An industry friend and I were arguing over Dropbox while eating Greek pizza in Germany. "I have all my files on it," he boasted, "100GB worth. I lost my Macbook, but it didn't matter, because I didn't lose any of my files."
I agreed Dropbox was worthwhile for select files that are important while on the road, or for sending files. For instance, my ebook "Inside ARES for Linux" is 30MB; Gmail and other email system reject files that large, with the typical limit being around 10MB. Or the file exceeds the mailbox capacity:
But Dropbox is no good for me and all my files, because my hard drive holds 655GB data, with secondary hard drives acting as backups. DropBox cannot handle this much data.
The largest personal plan on DropBox is for 500GB storage, and costs an even $499 a year. Their 'Team' plan starts at 1TB storage, but it must be really expensive, because Dropbox doesn't publicize the cost on their site; you need to ask them for a quote.
(One of my backup systems is my notebook computer with its 750GB drive, which comfortably holds all my desktop data. It cost me about as much as one year of that 500GB Dropbox plan.)
The solution is, of course, to not use Dropbox or its competitors. The solution is to use TeamViewer, which is free for personal use.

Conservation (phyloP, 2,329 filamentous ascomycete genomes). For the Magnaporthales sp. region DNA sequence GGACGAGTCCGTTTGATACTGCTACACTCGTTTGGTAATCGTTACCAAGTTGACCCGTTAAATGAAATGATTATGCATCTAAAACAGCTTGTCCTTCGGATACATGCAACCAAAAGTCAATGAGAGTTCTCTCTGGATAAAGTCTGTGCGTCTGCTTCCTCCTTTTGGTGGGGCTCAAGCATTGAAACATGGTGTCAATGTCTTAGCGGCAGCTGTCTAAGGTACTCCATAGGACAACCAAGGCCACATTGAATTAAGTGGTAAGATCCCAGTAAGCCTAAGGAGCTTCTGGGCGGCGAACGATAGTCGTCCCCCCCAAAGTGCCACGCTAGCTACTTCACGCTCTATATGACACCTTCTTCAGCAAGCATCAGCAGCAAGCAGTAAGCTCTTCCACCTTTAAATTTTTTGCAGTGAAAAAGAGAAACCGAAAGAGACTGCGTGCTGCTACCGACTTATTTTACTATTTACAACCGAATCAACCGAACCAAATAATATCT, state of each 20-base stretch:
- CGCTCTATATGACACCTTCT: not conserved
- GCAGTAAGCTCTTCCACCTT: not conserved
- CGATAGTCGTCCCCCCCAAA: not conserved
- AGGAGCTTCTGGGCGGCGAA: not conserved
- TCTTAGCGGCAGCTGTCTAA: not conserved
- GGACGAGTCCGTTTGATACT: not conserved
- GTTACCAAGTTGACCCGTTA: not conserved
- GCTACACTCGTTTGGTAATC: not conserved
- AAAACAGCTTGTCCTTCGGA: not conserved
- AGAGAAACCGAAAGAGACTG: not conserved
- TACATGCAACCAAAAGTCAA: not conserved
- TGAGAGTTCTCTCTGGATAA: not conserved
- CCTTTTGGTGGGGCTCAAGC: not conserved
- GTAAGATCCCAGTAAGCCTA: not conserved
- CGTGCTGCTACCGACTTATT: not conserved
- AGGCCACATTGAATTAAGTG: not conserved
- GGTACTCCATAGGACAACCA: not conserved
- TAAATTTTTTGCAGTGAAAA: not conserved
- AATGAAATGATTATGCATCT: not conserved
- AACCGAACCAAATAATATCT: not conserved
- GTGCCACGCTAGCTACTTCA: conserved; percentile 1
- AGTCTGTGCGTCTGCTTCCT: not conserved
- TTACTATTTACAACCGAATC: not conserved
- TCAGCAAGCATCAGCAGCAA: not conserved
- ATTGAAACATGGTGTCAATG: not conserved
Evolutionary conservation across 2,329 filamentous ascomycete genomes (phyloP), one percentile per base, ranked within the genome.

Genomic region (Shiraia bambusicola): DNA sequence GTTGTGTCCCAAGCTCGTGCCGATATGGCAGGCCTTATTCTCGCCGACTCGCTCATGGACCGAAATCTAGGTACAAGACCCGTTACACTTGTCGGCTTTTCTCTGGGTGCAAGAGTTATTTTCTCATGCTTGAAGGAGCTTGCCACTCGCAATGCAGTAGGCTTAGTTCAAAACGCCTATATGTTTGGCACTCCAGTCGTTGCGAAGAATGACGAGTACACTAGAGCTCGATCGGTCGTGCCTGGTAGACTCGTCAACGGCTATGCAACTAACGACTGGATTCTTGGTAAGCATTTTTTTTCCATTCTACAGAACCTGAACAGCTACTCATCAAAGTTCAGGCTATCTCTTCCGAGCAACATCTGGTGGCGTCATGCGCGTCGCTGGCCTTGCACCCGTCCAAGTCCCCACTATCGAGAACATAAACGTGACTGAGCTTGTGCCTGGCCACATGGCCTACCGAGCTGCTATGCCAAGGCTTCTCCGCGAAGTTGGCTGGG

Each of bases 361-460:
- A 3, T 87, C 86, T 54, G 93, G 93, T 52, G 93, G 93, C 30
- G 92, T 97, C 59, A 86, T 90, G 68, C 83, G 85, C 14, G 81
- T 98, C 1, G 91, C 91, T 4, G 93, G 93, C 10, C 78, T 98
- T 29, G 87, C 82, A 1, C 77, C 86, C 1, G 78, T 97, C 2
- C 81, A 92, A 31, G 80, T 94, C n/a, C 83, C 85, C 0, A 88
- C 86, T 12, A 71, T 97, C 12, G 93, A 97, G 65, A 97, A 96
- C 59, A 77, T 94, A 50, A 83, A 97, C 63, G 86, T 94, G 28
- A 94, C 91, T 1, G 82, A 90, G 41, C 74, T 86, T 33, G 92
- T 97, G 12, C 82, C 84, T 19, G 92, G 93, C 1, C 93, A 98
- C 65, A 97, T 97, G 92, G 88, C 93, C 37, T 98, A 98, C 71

TeamViewer is meant for seeing and running the desktops of other computers, normally. I use it for tech support of the computers run by my wife, my father, and my mother-in-law. I have it on my desktop and notebook computers, as well as on my Android smartphone and tablet. I began using TeamViewer after I found that it makes connectiond to remote computers effortlessly: I created an account with TeamCenter, and then set up the same account on all computers to which I need access. Whenever I need to access one, it is just a click away -- no logging in or tedious exchanging of passwords, such as with Microsoft's unusable remote computing software that is included free with Windows.
TeamViewer includes a file transfer utility. I assume it is FTP with a nice interface. Because the software already links to the computers I need to access, there are no passwords, default folders, and other settings to specify. Just click and go.
This saved me on my recent trip to Europe, where I needed to access about four files I had back home, files that would have no reason to be on Dropbox. While sitting in the dining room of my aunt's sister's Berlin apartment, I clicked File Transfer, selected the files I needed, and then dragged them from one pane to the other. This was a lot cheaper than paying $499 a year.
Bonus Tip: When you order pizza in Germany, make sure you don't get the "pepperoni" topping. Over there, pepperoni is not sliced meat; it consists of very long, very hot, whole, pale green peppers.